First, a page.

So, we had this blueprint which we executed against, and as soon as we put it in the hands — I mean not as soon as, 'cause the first couple customers are almost impossible to get. We had to beg our friends to please try it, please try it. 'Cause one of the challenges for Slack and things like it is you can't unilaterally decide — I mean, you maybe can 'cause you're the CEO — but one can't typically unilaterally decide that they're gonna use Slack to communicate with their team; everyone has to agree. Whereas somebody like, say, Dropbox — I've been paying for Dropbox for seven years or something like that. I'm a very, very happy customer — I didn't want to have to back anything up. I have multiple computers, seemed like a great solution. I just did it, but you can't do that with Slack, right? You need to get at least two people —
Rascoff: Right, you need buy-in from the rest of your —
Butterfield: Yeah, yeah.
Butterfield: And that needs to happen not, like, sequentially over the course of a year but more or less around the same time, and it's disruptive 'cause it's a change to how you communicate internally. So, I don't want to underplay that as a challenge. But once we did get groups using it, we found they just kept on using it, and the usage inside those companies grew, and people were very happy. And the same thing happened for them as happened for us: the more information you routed into it the more attention people paid, and the more attention people paid the more information you added into it, until, like, finally there was one kind of focal point for where work happens across the whole organization.
Rascoff: So, when you pivoted this gaming start-up to an office collaboration technology start-up, were there some people that either said, “Hey, I'm not in on that next mission," or people that weren't a good fit for what you needed?
Butterfield: Oh no, I mean — the actual shutdown — I'm glossing over the trauma.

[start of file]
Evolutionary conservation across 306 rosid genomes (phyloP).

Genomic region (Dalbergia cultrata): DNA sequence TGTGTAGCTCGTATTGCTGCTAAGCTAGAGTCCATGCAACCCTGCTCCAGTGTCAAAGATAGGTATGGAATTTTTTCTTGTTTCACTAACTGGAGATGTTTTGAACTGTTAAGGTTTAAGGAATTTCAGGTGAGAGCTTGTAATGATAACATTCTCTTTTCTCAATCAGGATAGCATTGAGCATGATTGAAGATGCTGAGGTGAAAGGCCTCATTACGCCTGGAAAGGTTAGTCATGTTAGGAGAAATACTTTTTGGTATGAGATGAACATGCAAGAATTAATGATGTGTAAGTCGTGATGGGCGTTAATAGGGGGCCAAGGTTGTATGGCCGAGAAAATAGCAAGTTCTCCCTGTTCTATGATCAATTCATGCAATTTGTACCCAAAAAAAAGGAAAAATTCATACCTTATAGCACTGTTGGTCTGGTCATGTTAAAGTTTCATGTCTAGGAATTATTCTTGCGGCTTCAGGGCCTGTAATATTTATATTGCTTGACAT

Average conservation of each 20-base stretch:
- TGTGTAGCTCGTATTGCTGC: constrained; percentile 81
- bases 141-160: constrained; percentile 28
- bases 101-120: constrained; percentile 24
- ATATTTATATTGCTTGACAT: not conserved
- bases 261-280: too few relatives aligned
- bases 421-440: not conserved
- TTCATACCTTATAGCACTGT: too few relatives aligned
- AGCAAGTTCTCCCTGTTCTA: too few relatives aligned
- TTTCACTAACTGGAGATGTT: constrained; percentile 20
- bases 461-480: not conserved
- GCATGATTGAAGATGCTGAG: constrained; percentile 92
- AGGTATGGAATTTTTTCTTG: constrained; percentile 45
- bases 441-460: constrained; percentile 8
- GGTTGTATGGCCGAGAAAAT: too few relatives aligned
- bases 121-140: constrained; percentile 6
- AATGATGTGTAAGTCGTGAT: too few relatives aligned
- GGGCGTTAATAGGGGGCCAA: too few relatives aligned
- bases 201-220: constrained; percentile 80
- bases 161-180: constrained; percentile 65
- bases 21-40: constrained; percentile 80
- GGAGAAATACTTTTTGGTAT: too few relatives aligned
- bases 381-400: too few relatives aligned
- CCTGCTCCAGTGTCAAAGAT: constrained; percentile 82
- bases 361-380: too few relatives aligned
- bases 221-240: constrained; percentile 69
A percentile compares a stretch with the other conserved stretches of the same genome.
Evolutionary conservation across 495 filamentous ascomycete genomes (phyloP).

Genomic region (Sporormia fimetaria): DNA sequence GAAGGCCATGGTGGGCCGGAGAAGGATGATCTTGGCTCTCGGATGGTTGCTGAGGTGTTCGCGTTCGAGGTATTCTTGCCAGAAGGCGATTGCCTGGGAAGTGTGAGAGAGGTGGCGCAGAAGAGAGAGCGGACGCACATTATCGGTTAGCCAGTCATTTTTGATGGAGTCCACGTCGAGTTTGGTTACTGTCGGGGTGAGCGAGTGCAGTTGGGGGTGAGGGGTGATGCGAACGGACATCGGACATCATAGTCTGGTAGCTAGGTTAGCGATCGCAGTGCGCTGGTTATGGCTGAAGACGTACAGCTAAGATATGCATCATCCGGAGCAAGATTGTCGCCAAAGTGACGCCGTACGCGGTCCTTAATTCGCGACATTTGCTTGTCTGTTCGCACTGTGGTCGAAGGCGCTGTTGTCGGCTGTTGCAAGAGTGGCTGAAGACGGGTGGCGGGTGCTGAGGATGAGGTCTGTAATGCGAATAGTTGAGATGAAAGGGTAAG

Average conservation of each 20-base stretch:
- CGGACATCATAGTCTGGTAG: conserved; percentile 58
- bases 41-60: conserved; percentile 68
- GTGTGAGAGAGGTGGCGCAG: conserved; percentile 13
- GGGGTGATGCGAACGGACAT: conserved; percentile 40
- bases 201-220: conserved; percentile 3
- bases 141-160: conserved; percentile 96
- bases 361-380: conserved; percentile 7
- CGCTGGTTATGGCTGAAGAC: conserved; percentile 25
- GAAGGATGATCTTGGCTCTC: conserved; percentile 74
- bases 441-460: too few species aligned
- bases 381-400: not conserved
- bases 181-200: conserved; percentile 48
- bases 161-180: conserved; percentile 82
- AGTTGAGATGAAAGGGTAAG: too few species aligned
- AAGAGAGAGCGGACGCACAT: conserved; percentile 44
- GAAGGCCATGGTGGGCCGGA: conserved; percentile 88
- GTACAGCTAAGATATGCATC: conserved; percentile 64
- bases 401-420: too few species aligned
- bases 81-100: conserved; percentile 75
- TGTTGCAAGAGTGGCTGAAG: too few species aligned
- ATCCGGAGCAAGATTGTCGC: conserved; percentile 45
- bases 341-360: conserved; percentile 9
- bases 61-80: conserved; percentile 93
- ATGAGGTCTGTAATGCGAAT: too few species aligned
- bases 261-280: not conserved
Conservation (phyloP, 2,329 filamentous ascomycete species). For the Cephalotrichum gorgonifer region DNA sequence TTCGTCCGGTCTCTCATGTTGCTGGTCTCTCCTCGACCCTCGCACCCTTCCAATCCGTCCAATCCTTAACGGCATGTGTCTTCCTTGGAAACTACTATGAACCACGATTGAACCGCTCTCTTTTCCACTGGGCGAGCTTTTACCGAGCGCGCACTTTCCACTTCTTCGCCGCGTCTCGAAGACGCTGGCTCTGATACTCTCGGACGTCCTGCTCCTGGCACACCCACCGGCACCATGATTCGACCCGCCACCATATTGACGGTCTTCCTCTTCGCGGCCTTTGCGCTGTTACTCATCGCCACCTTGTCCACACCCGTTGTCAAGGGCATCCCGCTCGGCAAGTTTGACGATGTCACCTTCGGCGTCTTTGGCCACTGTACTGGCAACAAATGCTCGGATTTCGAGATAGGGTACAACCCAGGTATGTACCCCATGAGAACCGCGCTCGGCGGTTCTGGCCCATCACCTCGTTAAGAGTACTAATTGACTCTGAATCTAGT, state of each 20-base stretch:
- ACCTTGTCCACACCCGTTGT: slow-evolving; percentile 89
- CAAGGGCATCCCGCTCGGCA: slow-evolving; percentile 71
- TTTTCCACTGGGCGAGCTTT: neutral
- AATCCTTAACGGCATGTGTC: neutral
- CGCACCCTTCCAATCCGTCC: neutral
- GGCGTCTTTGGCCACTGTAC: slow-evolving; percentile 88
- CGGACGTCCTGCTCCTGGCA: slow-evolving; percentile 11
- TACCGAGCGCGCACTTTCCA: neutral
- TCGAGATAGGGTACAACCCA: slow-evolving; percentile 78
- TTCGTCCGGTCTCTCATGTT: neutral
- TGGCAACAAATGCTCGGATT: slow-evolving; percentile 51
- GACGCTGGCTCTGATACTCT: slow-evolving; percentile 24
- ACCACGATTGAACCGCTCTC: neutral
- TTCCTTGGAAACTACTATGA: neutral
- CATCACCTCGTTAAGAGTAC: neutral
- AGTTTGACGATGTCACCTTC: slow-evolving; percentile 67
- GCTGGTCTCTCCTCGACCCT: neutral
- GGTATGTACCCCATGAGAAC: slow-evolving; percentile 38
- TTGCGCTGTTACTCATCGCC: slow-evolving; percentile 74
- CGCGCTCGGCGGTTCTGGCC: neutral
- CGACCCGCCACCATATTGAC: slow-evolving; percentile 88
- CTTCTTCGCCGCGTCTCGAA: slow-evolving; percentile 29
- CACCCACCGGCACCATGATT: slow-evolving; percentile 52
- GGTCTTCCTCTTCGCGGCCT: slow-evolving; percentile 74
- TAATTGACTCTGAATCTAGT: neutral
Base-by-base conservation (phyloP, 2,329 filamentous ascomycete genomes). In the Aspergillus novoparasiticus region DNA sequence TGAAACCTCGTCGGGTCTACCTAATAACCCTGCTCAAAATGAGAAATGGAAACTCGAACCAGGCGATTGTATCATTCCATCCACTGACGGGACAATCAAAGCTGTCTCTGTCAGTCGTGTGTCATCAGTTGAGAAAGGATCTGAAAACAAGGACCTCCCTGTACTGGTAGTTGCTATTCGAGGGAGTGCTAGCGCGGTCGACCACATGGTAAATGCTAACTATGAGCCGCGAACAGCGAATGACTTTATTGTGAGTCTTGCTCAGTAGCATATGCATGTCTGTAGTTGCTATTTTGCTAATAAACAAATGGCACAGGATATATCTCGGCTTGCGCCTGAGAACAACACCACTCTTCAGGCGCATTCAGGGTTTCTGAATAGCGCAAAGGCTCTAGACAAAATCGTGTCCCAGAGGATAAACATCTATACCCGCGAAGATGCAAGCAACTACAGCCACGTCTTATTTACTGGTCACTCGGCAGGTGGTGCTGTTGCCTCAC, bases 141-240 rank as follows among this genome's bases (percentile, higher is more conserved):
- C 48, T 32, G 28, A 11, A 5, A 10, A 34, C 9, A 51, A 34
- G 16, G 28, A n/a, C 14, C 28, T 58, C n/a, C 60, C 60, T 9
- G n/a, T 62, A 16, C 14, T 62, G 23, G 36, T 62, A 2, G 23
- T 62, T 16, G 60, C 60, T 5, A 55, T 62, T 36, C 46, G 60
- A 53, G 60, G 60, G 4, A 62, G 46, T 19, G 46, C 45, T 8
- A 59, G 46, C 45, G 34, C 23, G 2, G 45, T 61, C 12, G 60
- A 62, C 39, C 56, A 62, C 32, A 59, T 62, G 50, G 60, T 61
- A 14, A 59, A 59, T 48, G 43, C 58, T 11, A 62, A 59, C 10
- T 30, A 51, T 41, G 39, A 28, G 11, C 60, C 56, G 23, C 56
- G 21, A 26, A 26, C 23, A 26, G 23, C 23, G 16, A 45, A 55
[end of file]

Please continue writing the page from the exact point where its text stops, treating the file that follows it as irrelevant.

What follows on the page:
Butterfield: It's pretty brutal. I mean, there was 45 people, we laid off 37 of them.
Butterfield: And, you know, for entrepreneurs in the audience who have been doing it for a while I'm sure they'll recognize the ups and downs. But I mean, first of all, it's humiliating personally 'cause, you know, I put a lot of my own credibility on the line, and I talked to press and investors and saying we're gonna do this and that, and then it doesn't work. And that feels bad for me individually. But much worse is the fact that I convinced most of these people to come work at the company and to give up some other opportunity that they had.
Butterfield: In some cases, to move to a different city. I mean there was a moment when I was announcing it internally where I kinda was just looking around the room while I was talking. First of all, I started crying almost immediately, before I got the first sentence out, but then I, like, locked eyes with one guy who, just a couple months ago had moved from a different city, away from his in-laws who were helping take care of his at that point, I think 18-month-old daughter and buy a house in this new city. And then I was telling him, “Sorry, you don't have a job anymore."
So, happy ending on that one because we hired him back about six or nine months later and he was a very early Slack employee and happy. But yeah, I mean, we don't have a big need for musicians at Slack or animators or level designers or a lot of the disciplines. So, that was, like, a — it was a pretty dark time for a while and took us a few months to — because we had money left, we were able to do it in a relatively elegant way, so a couple months to kinda clean it up.
Butterfield: So, offer our customers their money back, or we could donate it to a charity on their behalf, or we could keep it, to put a lot of effort into making sure that people got other jobs. We built, like, this whole website with everyone's resume and portfolio, and we did some interview coaching and wrote reference letters and got everyone else a job.
Rascoff: This was in Vancouver mostly.